Yeah. The truth is, I got an offer to do it before the pandemic. So this has happened twice. The second one wasn’t quite as charged as the first one. It wasn’t even something that I had asked for, except that I had cut out pictures of Carnegie Hall and put it on this inspiration board that I made years ago in 2010. So I have a picture of Carnegie Hall with a picture of me, probably from a poster from a comedy club, that I put over it to give me inspiration. So when my agent called and said we had an offer to do the New York Comedy Festival in 2020 and do Carnegie Hall, I was amazed. It was too obnoxious to tell anybody that I wanted to do, so I just put it on that inspiration board. And that was the only place that I’d let anybody know.
I was just so excited. First of all, it is the first venue that I’ve ever played where my family has heard of it before. They’re just not that hip to comedy clubs, and there aren’t that many famous comedy clubs. So even though I play Caroline’s and The Comedy Cellar and Gotham Comedy Club and The Comedy Store in L.A. and The Laugh Factory and the Improv, it never really excited them the way Carnegie Hall has. So that is really one of the best parts. That I can tell people that and they know that I’m for real. 28 years now into my comedy career.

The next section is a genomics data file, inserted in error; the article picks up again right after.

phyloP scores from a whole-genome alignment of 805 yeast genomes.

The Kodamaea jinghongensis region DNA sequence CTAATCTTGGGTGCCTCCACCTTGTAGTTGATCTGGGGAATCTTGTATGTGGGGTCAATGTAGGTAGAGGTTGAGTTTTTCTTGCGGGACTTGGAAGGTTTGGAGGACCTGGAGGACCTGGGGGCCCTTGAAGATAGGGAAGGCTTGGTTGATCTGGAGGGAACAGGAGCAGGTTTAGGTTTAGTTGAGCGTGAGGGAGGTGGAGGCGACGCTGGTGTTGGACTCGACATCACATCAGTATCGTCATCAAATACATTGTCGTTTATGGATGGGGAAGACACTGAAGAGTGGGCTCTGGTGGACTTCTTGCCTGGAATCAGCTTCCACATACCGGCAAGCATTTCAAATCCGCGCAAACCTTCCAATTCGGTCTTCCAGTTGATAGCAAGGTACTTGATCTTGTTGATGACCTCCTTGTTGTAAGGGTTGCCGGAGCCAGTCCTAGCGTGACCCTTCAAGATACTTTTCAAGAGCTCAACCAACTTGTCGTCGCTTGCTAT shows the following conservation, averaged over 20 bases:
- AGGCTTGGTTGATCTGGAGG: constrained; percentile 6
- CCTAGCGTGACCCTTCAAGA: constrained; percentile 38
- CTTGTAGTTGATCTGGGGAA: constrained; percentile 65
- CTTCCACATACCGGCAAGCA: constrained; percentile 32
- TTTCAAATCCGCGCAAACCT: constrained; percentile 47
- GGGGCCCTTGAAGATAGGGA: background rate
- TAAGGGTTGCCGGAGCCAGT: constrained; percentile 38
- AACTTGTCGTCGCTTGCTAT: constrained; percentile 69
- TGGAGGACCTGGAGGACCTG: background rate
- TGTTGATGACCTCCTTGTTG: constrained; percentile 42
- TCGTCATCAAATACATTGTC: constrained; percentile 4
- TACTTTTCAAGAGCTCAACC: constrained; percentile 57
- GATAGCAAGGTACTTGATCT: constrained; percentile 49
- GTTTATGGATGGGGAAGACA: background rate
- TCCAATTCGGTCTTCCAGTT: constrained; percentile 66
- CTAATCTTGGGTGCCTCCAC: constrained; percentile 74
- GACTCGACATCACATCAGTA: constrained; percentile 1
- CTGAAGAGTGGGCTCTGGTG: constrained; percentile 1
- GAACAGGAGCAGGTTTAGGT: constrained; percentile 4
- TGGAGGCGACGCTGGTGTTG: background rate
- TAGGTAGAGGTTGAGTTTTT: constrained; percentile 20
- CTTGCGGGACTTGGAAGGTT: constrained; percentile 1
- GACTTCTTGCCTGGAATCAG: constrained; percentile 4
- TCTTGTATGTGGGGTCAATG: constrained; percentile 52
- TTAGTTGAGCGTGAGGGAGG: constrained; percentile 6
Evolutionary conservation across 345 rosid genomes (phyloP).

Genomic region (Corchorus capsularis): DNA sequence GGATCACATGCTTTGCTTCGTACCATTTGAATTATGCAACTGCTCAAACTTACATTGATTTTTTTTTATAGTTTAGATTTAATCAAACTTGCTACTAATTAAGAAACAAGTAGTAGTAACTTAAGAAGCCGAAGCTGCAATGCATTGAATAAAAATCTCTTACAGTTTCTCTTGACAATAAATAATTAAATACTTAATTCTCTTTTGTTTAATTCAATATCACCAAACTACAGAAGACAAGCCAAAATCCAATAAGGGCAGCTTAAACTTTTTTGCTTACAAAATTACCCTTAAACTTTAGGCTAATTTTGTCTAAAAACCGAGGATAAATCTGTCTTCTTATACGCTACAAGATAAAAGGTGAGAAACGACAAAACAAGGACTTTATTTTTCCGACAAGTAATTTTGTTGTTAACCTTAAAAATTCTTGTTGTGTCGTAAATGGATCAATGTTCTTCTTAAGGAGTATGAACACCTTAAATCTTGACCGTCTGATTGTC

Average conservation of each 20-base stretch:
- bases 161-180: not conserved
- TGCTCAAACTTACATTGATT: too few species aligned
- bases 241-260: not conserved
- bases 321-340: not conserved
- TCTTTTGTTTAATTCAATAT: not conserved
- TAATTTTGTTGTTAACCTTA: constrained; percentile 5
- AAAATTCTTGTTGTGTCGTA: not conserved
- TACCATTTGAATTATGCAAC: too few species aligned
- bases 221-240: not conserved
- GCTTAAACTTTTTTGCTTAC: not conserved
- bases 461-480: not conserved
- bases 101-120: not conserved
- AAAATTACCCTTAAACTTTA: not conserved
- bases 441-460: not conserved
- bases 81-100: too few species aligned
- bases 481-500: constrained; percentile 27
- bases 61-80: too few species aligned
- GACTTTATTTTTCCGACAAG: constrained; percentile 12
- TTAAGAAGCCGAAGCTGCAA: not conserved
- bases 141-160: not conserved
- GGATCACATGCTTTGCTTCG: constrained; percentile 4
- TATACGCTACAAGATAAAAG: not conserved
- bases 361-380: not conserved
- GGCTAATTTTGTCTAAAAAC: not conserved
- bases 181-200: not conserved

Totally. And it’s crazy that, in addition to everything else, it took a pandemic to stop you from playing Carnegie Hall the first time around.
I must admit that I kind of thought that I caused the pandemic by getting an offer to do Carnegie Hall. That somehow the universe was into correcting itself for making this offer to me. So I’m very grateful and I apologize for the delay.
I think you can totally be forgiven for this one. (Laughs). And how are you feeling now about getting back on the road?